Half Of The Quick Fashion Made From New Plastics
Half of the clothes sold by leading fast trend brands are made entirely of new plastics, a new study has revealed.
Around half of the clothing sold by big fashion brands such as Asos and Boohoo are made purely from virgin plastic materials such as polyester, even though a push to decrease the massive environmental effect of the fashion industry.
A Research On Quick Fashion
A research of more than 10,000 items added to the Boohoo and Asos, and Pretty Little Things websites over a fortnight in May found an average of 49 percent were created entirely of new plastics like polyester, nylon, and acrylic. In some shops, only 1 percent comprised recycled fabric, according to the Royal Society for Arts, Manufactures and Commerce (RSA) research.
The fast-fashion boom has caused synthetic fibers that are made using fossil fuels to double over the past twenty years. All these “cheap” materials, said Josie Warden, the RSA’s mind of regenerative design who co-authored the record, had fuelled an “explosion of rapid, throwaway style.” “The production of artificial fibers uses considerable amounts of energy.”
The climate catastrophe has increased pressure on the fashion sector to mend its ways. In the UK, 300,000 tonnes of clothes are burned or buried every year, resulting in Pretty Little Thing and Miss guided being criticized for encouraging unsustainable intake with gimmicks like 8p dresses and #1 bikinis.
Some young shoppers might not realize how different kinds of clothes are made, the report indicates.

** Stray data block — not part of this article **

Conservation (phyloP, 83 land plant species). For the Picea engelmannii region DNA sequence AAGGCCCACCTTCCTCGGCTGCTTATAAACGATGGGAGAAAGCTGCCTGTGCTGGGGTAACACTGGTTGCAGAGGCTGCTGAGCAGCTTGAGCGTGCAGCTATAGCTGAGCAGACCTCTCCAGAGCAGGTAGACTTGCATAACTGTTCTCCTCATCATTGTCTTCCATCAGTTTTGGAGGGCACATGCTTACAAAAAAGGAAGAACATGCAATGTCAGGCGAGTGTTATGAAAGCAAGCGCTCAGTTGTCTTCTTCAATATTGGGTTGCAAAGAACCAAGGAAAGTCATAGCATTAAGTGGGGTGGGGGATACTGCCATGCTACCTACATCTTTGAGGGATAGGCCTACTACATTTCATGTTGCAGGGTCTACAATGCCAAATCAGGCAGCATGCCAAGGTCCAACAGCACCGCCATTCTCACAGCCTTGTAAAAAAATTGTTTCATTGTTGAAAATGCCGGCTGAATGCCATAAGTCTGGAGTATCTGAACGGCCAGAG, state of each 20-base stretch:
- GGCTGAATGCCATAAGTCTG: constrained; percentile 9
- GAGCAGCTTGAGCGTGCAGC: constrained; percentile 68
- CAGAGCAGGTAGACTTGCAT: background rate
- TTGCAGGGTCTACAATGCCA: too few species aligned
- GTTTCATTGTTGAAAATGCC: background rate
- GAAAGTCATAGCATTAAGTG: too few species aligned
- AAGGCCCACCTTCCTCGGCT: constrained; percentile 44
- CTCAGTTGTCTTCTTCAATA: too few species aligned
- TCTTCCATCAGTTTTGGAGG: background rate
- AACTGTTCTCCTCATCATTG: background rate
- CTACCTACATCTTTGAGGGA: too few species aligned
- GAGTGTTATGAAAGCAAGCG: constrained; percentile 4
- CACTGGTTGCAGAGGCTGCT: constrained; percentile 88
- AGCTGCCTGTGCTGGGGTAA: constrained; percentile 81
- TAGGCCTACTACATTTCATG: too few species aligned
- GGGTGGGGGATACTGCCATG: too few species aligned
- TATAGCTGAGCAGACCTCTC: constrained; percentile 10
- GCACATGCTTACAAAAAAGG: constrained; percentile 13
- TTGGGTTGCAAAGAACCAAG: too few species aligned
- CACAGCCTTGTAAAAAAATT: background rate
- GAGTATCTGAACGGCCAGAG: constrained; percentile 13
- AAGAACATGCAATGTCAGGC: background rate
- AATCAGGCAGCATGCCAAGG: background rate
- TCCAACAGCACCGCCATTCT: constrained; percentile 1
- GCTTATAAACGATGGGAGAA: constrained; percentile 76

The sheer volume of clothing produced was “shocking,” said Warden, who also suggested consumers should see these synthetic fabrics as part of the same problem as single-use plastic packaging.
According to a new study, over half of those women’s clothing sold by online speedy fashion retailers, such as Boohoo and ASOS, is created entirely with virgin plastic-based synthetic textiles.
The Royal Society for the Arts (RSA) research analyzed approximately 10,000 items being marketed by the Boohoo, Prettylittlething, Missguided, and ASOS platforms.
It discovered on average, 49 percent of garments were made from polyester, acrylic, nylon, or elastane – and that as many as 88 percent of recently-listed items contained at least some virgin plastics.
“We can’t use plastics to create badly made clothing that is made to be worn only a few occasions. These use large amounts of electricity and create ecological harm in their production, and can take thousands of years to break down,” she explained.
“Other materials, such as viscose and cotton can also create environmental problems, so ultimately it’s the scale of production that needs to be changed.”
Fashion chain Gap in the UK and Ireland
After revelations of lousy pay and conditions in a number of the factories it’s utilized, Boohoo, which possesses Pretty Little Thing, has embarked on a complete overhaul of its supply chain. With 80% of its garments made from cotton or cotton, it has pledged that by 2025 these materials will be recycled or much more sustainable. It said 10% of its products would utilize recycled fibers at the end of 2021 and 25% by 2022.
Asos emphasized action that it was taking, including having more recycled, sustainable, and synthetics cotton and introducing a curated responsible edit to guide shoppers to clothes made out of sustainable materials.
The RSA calls for a per-item “plastics tax” on clothes imported into or produced in the UK using virgin plastics. Still, in 2019 the authorities rejected recommendations from MPs to deliver in a 1p per garment levy. More simply, it indicates consumers buy less and make fewer impulse purchases.